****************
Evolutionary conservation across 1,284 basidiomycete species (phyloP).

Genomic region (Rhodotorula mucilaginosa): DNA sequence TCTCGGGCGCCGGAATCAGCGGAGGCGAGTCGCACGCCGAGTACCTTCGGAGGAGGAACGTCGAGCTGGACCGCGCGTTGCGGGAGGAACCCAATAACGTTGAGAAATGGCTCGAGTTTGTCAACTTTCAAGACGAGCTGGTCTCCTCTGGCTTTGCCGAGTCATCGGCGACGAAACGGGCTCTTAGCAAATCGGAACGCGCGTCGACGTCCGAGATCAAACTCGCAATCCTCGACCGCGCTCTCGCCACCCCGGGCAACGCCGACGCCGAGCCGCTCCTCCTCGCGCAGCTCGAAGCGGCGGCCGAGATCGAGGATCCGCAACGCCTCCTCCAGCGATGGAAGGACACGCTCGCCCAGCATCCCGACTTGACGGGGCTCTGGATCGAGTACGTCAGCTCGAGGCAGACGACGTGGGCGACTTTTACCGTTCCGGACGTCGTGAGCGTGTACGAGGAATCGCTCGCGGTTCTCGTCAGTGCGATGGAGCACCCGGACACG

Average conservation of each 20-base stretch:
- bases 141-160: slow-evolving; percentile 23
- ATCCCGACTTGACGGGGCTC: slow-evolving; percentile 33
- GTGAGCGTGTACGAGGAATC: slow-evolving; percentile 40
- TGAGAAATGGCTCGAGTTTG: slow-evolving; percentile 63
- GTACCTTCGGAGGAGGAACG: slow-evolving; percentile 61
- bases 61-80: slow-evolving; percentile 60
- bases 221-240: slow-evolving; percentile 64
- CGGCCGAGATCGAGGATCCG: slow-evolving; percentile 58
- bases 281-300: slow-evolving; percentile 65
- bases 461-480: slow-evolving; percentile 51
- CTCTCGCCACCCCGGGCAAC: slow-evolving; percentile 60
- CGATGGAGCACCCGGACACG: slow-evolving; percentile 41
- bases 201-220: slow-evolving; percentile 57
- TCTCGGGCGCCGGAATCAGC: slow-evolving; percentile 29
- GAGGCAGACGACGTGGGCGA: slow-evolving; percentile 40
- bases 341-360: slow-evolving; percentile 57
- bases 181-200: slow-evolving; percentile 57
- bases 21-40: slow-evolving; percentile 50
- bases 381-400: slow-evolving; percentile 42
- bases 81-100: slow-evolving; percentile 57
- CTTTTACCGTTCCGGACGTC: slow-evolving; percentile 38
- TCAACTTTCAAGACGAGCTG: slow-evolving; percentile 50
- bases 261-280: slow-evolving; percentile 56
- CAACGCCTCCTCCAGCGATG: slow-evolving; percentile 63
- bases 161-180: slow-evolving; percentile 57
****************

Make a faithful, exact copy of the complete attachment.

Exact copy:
Evolutionary conservation across 1,284 basidiomycete species (phyloP).

Genomic region (Rhodotorula mucilaginosa): DNA sequence TCTCGGGCGCCGGAATCAGCGGAGGCGAGTCGCACGCCGAGTACCTTCGGAGGAGGAACGTCGAGCTGGACCGCGCGTTGCGGGAGGAACCCAATAACGTTGAGAAATGGCTCGAGTTTGTCAACTTTCAAGACGAGCTGGTCTCCTCTGGCTTTGCCGAGTCATCGGCGACGAAACGGGCTCTTAGCAAATCGGAACGCGCGTCGACGTCCGAGATCAAACTCGCAATCCTCGACCGCGCTCTCGCCACCCCGGGCAACGCCGACGCCGAGCCGCTCCTCCTCGCGCAGCTCGAAGCGGCGGCCGAGATCGAGGATCCGCAACGCCTCCTCCAGCGATGGAAGGACACGCTCGCCCAGCATCCCGACTTGACGGGGCTCTGGATCGAGTACGTCAGCTCGAGGCAGACGACGTGGGCGACTTTTACCGTTCCGGACGTCGTGAGCGTGTACGAGGAATCGCTCGCGGTTCTCGTCAGTGCGATGGAGCACCCGGACACG

Average conservation of each 20-base stretch:
- bases 141-160: slow-evolving; percentile 23
- ATCCCGACTTGACGGGGCTC: slow-evolving; percentile 33
- GTGAGCGTGTACGAGGAATC: slow-evolving; percentile 40
- TGAGAAATGGCTCGAGTTTG: slow-evolving; percentile 63
- GTACCTTCGGAGGAGGAACG: slow-evolving; percentile 61
- bases 61-80: slow-evolving; percentile 60
- bases 221-240: slow-evolving; percentile 64
- CGGCCGAGATCGAGGATCCG: slow-evolving; percentile 58
- bases 281-300: slow-evolving; percentile 65
- bases 461-480: slow-evolving; percentile 51
- CTCTCGCCACCCCGGGCAAC: slow-evolving; percentile 60
- CGATGGAGCACCCGGACACG: slow-evolving; percentile 41
- bases 201-220: slow-evolving; percentile 57
- TCTCGGGCGCCGGAATCAGC: slow-evolving; percentile 29
- GAGGCAGACGACGTGGGCGA: slow-evolving; percentile 40
- bases 341-360: slow-evolving; percentile 57
- bases 181-200: slow-evolving; percentile 57
- bases 21-40: slow-evolving; percentile 50
- bases 381-400: slow-evolving; percentile 42
- bases 81-100: slow-evolving; percentile 57
- CTTTTACCGTTCCGGACGTC: slow-evolving; percentile 38
- TCAACTTTCAAGACGAGCTG: slow-evolving; percentile 50
- bases 261-280: slow-evolving; percentile 56
- CAACGCCTCCTCCAGCGATG: slow-evolving; percentile 63
- bases 161-180: slow-evolving; percentile 57